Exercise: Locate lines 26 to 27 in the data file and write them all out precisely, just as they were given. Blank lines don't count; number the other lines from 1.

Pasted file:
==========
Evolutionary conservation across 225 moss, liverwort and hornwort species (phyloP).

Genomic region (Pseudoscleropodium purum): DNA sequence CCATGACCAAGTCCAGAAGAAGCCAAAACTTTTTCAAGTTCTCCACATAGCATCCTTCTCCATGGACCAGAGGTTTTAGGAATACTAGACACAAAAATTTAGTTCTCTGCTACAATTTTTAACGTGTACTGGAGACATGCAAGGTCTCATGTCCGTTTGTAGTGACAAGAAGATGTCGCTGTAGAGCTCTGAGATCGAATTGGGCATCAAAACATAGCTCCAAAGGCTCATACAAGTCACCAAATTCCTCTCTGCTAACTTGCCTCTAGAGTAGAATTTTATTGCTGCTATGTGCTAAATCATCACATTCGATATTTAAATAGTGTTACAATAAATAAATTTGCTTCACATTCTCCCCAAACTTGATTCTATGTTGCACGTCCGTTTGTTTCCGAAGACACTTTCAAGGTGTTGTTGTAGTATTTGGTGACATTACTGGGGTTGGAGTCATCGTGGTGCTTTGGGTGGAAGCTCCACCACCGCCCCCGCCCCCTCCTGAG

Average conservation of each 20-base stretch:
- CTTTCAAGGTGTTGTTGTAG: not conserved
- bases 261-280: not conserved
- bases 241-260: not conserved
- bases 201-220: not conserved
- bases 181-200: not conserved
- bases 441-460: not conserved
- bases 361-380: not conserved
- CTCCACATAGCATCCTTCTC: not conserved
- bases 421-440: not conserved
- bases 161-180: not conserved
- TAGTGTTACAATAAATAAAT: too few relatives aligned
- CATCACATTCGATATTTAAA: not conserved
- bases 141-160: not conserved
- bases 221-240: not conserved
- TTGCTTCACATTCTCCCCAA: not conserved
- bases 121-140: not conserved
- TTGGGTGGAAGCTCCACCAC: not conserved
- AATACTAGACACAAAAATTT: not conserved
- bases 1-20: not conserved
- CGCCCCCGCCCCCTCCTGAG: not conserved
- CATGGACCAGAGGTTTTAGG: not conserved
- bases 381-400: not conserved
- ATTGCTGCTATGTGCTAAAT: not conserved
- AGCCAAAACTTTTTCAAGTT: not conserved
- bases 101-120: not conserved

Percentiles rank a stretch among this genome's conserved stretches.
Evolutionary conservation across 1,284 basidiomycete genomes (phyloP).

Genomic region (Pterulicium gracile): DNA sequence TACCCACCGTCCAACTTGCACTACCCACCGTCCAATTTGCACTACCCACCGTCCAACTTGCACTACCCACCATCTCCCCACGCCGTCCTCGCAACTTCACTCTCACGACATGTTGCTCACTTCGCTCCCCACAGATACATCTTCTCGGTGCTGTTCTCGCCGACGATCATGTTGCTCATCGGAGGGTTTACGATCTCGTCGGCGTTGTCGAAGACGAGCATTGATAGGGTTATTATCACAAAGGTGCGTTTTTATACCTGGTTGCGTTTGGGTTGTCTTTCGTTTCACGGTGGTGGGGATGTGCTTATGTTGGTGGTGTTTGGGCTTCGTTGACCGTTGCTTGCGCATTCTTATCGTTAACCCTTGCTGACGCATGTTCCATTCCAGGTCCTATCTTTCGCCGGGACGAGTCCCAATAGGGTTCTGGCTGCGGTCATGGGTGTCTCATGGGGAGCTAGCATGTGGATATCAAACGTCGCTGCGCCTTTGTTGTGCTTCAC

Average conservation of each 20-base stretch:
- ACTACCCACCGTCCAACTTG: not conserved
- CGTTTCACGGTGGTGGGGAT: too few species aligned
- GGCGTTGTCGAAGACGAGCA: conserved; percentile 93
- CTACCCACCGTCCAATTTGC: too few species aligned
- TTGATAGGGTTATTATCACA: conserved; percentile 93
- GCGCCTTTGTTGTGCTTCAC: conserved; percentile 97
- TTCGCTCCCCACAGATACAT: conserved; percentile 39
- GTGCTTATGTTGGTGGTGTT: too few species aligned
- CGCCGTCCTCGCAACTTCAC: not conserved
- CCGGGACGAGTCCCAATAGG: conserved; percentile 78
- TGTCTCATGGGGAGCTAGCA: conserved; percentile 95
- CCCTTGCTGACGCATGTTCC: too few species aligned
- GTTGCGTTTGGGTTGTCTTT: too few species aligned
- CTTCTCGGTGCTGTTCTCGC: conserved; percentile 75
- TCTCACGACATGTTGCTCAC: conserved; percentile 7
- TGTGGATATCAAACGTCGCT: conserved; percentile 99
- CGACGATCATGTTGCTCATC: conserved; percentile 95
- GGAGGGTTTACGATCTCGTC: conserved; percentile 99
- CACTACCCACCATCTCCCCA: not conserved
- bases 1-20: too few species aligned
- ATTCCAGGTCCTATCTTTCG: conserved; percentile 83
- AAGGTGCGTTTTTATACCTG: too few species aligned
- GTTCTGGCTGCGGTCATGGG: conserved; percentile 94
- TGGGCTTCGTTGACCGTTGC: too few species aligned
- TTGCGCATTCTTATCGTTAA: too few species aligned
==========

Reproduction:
- ATTGCTGCTATGTGCTAAAT: not conserved
- AGCCAAAACTTTTTCAAGTT: not conserved